Each of these blog articles contains a detailed analysis of how this CDM decision may affect the other, parallel, pending investigations. And there are now also two mainstream media reports:
Two more articles:
Another announcement from Christ Church: Christ Church confirms internal disciplinary tribunal
4 June 2021
Christ Church has confirmed that a disciplinary tribunal is proceeding, in order to consider an allegation of sexual harassment made by a junior member of staff against a senior member in October 2020. In March 2021, Christ Church published an independent report by President of Welsh Tribunals, Sir Wyn Williams, to provide external scrutiny of the actions it has taken, including the setting up of a tribunal in accordance with its statutes. In his report, Sir Wyn Williams concluded, “I have no doubt that establishing a tribunal is a responsible use of charitable resource and in the best interests of Christ Church.”
The same allegation of sexual harassment was considered by the Church of England under the Clergy Discipline Measure. The decision taken by Dame Sarah Asplin, President of Tribunals, was not to refer the case to a church tribunal in addition to Christ Church’s own inquiry. Dame Sarah stated, “When arriving at this conclusion I also take into account that Christ Church itself has instigated its own inquiry into the incident. It seems to me therefore, that there is another means of redress which is a more proportionate means of addressing alleged incidents.”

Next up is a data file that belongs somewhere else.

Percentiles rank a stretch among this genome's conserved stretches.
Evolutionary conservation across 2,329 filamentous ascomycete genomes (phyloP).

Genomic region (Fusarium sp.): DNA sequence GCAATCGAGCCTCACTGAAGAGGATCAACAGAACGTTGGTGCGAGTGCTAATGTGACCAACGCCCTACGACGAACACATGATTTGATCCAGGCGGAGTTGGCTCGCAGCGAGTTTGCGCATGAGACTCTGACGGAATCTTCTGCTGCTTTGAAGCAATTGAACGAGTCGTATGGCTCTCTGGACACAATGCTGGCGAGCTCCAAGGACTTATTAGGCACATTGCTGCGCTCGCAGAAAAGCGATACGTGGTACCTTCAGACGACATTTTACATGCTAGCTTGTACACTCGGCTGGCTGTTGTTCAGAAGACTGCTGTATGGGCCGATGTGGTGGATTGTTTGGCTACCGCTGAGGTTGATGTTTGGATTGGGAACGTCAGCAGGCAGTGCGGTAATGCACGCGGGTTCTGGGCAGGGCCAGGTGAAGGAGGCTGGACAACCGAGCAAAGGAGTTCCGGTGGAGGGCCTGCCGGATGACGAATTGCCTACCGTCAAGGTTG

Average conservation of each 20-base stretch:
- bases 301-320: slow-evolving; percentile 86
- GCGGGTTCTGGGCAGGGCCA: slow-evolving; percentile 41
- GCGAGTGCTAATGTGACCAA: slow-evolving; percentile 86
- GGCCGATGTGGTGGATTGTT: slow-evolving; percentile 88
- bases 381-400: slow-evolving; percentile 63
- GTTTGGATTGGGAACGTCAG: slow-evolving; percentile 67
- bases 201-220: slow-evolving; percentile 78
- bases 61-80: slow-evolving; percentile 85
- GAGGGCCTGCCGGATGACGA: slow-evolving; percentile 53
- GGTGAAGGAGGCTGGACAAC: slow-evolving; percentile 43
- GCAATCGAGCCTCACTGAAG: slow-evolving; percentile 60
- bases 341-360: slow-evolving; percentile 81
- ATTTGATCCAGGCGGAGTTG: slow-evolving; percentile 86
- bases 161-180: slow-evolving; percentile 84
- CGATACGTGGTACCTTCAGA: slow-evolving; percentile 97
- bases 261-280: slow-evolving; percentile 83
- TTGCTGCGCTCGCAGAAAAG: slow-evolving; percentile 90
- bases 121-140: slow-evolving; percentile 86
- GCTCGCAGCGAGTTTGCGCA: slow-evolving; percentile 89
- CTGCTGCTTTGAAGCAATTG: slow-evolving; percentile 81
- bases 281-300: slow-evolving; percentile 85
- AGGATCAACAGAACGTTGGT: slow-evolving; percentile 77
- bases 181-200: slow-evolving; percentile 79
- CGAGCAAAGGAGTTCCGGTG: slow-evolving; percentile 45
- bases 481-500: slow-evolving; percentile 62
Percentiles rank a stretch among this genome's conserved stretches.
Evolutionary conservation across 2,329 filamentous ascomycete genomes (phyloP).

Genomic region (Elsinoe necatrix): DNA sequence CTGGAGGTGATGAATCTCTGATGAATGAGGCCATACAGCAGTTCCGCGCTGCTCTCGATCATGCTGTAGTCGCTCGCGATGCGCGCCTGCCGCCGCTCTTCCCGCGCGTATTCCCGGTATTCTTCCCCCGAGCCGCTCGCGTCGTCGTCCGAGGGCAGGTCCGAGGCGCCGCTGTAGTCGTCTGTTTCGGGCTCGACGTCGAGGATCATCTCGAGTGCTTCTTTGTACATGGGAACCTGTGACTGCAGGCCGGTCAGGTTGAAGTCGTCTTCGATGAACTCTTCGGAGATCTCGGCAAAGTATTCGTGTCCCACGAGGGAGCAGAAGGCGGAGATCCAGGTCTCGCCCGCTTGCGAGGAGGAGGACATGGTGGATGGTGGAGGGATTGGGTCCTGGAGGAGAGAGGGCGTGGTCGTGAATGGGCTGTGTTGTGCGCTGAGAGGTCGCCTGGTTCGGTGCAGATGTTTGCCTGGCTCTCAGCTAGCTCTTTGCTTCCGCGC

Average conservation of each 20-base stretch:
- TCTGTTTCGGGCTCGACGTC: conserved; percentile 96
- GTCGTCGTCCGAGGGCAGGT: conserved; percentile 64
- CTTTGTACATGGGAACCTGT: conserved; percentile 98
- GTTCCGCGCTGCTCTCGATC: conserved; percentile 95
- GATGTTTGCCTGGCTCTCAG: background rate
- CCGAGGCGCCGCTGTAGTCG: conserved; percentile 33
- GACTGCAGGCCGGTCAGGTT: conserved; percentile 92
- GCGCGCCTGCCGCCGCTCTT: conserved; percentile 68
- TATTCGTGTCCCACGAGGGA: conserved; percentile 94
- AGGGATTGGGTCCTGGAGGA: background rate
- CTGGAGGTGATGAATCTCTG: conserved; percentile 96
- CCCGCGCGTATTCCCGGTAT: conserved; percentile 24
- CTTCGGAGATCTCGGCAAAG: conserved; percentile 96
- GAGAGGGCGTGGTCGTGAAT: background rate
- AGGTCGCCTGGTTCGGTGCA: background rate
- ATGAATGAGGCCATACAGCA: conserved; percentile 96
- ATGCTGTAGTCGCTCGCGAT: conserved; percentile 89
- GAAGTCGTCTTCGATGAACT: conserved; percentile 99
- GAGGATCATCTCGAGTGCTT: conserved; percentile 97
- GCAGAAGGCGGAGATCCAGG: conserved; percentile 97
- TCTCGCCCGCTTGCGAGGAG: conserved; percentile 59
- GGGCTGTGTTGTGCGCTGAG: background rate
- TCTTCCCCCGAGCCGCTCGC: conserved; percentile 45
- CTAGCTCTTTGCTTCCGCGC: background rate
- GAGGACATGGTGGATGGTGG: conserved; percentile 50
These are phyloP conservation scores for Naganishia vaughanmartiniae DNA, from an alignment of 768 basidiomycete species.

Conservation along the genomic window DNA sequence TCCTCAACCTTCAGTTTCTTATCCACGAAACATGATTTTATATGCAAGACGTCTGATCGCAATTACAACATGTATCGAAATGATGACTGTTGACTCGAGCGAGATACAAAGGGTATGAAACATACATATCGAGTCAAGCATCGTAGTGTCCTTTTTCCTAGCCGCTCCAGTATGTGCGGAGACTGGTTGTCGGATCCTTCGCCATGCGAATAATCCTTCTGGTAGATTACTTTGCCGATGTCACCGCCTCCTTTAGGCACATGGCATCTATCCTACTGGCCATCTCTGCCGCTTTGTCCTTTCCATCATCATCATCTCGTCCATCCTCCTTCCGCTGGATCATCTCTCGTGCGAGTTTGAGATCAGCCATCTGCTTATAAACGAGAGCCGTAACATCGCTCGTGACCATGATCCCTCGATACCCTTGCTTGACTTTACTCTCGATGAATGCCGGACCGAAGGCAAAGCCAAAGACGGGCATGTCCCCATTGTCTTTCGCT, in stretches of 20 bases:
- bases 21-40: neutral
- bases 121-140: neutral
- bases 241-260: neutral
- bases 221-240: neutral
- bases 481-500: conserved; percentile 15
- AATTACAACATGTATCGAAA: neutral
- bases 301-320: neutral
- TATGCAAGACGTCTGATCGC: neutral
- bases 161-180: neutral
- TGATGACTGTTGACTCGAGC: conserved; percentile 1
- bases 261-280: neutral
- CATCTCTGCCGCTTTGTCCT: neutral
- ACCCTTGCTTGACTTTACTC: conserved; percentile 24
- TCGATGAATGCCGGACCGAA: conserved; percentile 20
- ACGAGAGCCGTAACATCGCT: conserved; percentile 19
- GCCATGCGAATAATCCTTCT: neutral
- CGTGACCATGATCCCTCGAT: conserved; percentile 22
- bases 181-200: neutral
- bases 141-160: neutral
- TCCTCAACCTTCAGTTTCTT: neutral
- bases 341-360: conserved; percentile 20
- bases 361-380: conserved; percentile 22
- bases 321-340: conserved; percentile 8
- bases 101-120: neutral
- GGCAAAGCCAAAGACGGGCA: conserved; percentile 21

A spokesperson for Christ Church said:
“Christ Church unequivocally condemns sexual harassment in any form. It has been clearly stated by both Sir Wyn Williams and Dame Sarah Asplin that a Christ Church disciplinary tribunal is the right place for this allegation to be considered thoroughly. We continue to be appalled at attempts in the media and online to discredit the complainant, question her motives, and to prejudge the proper process. For the sake of all concerned, including the complainant, the respondent, and everyone within our community, the tribunal should now be allowed to take place and reach a conclusion without further external pressure.”